SAS’ long-standing relationship with the British Army is built on mutual respect and grounded by a reciprocal understanding of each others’ capabilities, strengths, and weaknesses. Roderick Crawford, VP and Country GM for SAS UKI, states that the company’s thorough grasp of the defence sector makes it an ideal partner for the Army as it undergoes its own digital transformation.
“Major General Jon Cole told us that he wanted to enable better, faster decision-making in order to improve operational efficiency,” he explains. Therefore, SAS’ task was to help the British Army realise the “significant potential” of data through the use of artificial intelligence (AI) to automate tasks and conduct complex analysis.
In 2020, the Army invested in the SAS ‘Viya platform’ as an overture to embarking on its new digital roadmap. The goal was to deliver a new way of working that enabled agility, flexibility, faster deployment, and reduced risk and cost: “SAS put a commercial framework in place to free the Army of limits in terms of their access to our tech capabilities.”
Doing so was important not just in terms of facilitating faster innovation but also, in Crawford’s words, to “connect the unconnected.” This means structuring data in a simultaneously secure and accessible manner for all skill levels, from analysts to data engineers and military commanders. The result is that analytics and decision-making that drives innovation and increases collaboration.
Crawford also highlights the importance of the SAS platform’s open nature, “General Cole was very clear that the Army wanted a way to work with other data and analytics tools such as Python. We allow them to do that, but with improved governance and faster delivery capabilities.”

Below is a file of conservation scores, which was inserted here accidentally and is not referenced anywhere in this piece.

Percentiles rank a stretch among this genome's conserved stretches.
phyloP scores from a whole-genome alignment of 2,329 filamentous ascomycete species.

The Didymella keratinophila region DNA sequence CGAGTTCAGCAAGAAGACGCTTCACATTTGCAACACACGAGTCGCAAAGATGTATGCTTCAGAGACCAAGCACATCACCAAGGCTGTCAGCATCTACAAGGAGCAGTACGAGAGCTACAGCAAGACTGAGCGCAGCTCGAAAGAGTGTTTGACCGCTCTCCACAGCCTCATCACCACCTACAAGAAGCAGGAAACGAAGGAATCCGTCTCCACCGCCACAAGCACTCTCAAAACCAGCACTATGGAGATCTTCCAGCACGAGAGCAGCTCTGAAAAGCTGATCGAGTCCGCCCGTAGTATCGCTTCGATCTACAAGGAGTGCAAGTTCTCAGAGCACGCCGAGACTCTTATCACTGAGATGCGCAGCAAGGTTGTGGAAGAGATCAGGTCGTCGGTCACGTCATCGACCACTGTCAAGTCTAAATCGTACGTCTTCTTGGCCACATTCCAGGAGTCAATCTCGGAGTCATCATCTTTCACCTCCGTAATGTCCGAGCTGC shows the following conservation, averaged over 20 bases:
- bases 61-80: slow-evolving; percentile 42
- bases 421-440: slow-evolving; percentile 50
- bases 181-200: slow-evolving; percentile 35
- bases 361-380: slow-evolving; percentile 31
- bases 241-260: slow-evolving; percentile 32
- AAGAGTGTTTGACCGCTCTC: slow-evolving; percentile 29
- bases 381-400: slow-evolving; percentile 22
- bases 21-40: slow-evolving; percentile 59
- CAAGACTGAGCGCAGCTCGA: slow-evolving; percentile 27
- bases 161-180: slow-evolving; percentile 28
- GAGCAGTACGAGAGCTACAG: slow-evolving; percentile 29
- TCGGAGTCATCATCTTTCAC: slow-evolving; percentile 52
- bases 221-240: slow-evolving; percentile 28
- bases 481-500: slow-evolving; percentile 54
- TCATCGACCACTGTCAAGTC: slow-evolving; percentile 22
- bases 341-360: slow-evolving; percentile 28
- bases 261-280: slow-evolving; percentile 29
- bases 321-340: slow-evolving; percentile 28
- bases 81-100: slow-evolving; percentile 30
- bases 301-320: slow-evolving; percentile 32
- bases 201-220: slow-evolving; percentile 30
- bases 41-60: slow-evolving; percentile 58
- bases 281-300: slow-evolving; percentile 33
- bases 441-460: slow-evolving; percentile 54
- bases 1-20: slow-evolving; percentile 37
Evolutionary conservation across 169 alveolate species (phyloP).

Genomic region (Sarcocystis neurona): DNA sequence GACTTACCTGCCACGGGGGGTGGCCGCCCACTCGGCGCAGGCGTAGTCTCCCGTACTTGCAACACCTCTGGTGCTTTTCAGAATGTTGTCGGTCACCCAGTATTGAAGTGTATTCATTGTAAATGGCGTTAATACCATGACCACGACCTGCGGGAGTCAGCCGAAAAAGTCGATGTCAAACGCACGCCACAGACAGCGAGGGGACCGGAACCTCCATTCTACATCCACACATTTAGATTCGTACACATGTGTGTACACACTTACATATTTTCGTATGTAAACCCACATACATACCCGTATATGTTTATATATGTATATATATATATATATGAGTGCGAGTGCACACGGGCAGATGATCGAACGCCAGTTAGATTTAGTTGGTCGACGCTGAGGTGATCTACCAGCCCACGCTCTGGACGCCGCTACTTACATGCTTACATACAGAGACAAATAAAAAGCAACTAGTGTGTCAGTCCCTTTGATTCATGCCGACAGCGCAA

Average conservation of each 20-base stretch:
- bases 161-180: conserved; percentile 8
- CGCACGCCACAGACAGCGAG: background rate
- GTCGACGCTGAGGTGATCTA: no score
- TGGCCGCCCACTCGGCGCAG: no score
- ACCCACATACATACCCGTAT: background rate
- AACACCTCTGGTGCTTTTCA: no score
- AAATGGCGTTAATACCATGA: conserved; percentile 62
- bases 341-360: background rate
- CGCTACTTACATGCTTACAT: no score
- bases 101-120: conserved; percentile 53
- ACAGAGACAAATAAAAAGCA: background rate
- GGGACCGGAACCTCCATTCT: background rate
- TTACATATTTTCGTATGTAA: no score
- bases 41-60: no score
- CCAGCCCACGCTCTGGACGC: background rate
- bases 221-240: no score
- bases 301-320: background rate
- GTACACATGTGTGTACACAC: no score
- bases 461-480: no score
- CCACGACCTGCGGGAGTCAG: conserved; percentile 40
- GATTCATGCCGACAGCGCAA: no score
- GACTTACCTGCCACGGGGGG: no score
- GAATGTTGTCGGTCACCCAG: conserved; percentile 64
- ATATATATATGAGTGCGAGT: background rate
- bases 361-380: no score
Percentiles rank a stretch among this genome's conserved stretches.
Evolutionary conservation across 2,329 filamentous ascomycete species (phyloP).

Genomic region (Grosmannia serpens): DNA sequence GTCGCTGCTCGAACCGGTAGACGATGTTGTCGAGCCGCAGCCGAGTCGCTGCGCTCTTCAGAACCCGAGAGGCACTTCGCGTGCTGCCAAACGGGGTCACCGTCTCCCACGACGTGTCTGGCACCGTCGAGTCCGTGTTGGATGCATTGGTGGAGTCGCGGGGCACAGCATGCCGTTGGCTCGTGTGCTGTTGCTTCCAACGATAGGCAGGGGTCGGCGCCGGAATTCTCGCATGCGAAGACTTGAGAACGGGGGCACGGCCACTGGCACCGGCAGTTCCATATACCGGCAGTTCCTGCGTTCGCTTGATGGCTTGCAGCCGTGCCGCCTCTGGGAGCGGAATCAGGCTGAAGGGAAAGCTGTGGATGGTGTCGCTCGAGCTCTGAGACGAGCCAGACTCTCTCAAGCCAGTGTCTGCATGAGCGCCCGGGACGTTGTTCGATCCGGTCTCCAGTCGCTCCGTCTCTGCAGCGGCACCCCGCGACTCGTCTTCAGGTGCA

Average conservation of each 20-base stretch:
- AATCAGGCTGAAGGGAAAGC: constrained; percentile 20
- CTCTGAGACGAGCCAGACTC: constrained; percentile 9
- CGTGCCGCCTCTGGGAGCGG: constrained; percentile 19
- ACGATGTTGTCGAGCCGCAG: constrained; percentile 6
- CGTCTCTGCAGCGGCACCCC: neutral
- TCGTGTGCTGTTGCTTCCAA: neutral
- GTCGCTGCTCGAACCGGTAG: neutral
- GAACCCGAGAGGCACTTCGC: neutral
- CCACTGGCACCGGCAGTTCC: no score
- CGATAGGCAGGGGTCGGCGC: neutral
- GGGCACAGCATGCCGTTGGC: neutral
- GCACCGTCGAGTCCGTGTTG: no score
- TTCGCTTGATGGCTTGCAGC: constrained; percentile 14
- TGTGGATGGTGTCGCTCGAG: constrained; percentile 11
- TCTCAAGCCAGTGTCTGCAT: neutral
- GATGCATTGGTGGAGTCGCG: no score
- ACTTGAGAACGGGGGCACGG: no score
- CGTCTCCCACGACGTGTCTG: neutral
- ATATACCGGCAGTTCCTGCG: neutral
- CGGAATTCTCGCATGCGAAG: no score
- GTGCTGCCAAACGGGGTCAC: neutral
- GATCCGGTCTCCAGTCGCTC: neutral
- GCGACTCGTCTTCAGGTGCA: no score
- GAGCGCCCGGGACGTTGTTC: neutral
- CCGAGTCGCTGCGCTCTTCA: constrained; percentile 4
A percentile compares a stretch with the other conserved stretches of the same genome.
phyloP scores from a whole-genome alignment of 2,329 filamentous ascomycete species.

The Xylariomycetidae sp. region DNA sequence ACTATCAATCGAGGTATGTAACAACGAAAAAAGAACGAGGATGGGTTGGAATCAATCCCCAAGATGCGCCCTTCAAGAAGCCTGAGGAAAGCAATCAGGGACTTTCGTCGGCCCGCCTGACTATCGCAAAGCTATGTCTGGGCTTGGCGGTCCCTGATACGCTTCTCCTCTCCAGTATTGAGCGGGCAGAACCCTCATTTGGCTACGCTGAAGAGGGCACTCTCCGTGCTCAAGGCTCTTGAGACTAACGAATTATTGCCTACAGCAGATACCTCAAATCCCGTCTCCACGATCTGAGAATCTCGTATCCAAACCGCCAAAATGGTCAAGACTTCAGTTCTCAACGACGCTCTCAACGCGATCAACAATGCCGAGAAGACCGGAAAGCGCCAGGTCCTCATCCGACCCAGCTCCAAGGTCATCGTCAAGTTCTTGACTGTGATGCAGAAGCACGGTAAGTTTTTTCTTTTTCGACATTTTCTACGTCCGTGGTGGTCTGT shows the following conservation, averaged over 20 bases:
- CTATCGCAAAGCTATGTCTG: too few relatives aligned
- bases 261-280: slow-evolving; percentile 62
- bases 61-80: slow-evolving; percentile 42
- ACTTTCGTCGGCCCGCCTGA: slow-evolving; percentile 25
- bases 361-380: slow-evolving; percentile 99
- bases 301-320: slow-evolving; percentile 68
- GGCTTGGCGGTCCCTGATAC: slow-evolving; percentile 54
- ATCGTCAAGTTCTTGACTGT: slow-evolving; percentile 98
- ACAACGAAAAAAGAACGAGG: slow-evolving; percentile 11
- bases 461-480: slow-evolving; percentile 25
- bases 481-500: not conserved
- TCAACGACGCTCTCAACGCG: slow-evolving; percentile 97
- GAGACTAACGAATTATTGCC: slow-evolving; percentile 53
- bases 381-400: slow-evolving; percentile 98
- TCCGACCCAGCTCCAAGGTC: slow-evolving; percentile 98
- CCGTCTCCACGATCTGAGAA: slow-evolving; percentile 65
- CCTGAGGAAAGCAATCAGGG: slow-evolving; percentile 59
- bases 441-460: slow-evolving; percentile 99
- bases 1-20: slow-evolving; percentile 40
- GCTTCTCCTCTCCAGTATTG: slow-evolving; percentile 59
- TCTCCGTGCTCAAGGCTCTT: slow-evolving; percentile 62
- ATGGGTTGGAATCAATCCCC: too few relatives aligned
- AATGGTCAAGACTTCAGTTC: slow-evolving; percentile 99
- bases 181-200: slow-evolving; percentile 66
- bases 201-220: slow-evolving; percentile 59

SAS realises that collaboration is at the heart of a strong partnership and has been closely developing a long-term roadmap with the Army. “Although we're separate organisations, we come together to work effectively as one,” says Crawford. “Companies usually find it very easy to partner with SAS because we're a very open, honest, and people-based business by nature.”
With digital technology itself changing with great regularity, it’s safe to imagine that SAS’ own relationship with the Army will become even closer and more diverse. As SAS assists it in enhancing its operational readiness and providing its commanders with a secure view of key data points, Crawford is certain that the company will have a continually valuable role to play.
“As warfare moves into what we might call ‘the grey-zone’, the need to understand, decide, and act on complex information streams and diverse sources has never been more important. AI, computer vision and natural language processing are technologies that we hope to exploit over the next three to five years in conjunction with the Army.”
Fundamentally, data analytics is a tool for gaining valuable insights and expediting the delivery of outcomes. The goal of the two parties’ partnership, concludes Crawford, will be to reach the point where both access to data and decision-making can be performed qualitatively and in real-time.
“SAS is absolutely delighted to have this relationship with the British Army, and across the MOD. It’s a great privilege to be part of the armed forces covenant.”